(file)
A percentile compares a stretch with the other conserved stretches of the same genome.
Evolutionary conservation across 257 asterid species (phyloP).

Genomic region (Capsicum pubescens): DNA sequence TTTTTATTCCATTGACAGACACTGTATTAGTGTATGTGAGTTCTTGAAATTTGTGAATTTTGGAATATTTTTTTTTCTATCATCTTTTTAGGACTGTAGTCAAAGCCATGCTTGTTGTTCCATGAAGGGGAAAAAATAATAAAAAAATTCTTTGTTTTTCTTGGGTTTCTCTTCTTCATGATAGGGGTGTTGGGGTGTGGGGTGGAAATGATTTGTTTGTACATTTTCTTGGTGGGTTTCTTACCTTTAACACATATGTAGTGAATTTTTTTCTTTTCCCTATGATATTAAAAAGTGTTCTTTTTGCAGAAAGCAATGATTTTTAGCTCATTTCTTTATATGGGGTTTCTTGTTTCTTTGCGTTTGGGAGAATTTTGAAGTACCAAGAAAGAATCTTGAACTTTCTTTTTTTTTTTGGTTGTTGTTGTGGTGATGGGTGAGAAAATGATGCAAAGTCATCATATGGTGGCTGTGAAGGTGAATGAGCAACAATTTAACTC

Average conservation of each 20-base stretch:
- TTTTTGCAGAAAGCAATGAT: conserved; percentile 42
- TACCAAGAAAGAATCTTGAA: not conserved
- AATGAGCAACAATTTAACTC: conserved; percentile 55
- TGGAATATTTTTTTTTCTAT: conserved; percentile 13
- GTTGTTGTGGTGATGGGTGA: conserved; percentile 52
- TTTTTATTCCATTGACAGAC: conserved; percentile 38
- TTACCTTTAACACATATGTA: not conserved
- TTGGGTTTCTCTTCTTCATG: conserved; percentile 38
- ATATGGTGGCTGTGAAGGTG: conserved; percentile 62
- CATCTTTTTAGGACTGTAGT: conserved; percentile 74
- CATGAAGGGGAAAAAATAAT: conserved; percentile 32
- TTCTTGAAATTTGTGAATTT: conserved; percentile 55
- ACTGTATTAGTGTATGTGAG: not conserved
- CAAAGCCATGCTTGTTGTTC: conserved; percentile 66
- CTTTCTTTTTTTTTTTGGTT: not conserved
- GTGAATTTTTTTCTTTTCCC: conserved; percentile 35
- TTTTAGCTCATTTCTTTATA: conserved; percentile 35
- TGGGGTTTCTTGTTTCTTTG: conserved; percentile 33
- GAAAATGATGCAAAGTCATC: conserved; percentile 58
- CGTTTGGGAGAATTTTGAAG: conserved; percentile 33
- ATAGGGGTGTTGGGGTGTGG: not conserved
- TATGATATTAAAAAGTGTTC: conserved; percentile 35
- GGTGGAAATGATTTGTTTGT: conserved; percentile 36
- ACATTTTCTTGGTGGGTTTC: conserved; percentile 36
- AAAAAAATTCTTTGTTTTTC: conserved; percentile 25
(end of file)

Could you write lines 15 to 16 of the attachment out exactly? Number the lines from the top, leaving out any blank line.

- CATGAAGGGGAAAAAATAAT: conserved; percentile 32
- TTCTTGAAATTTGTGAATTT: conserved; percentile 55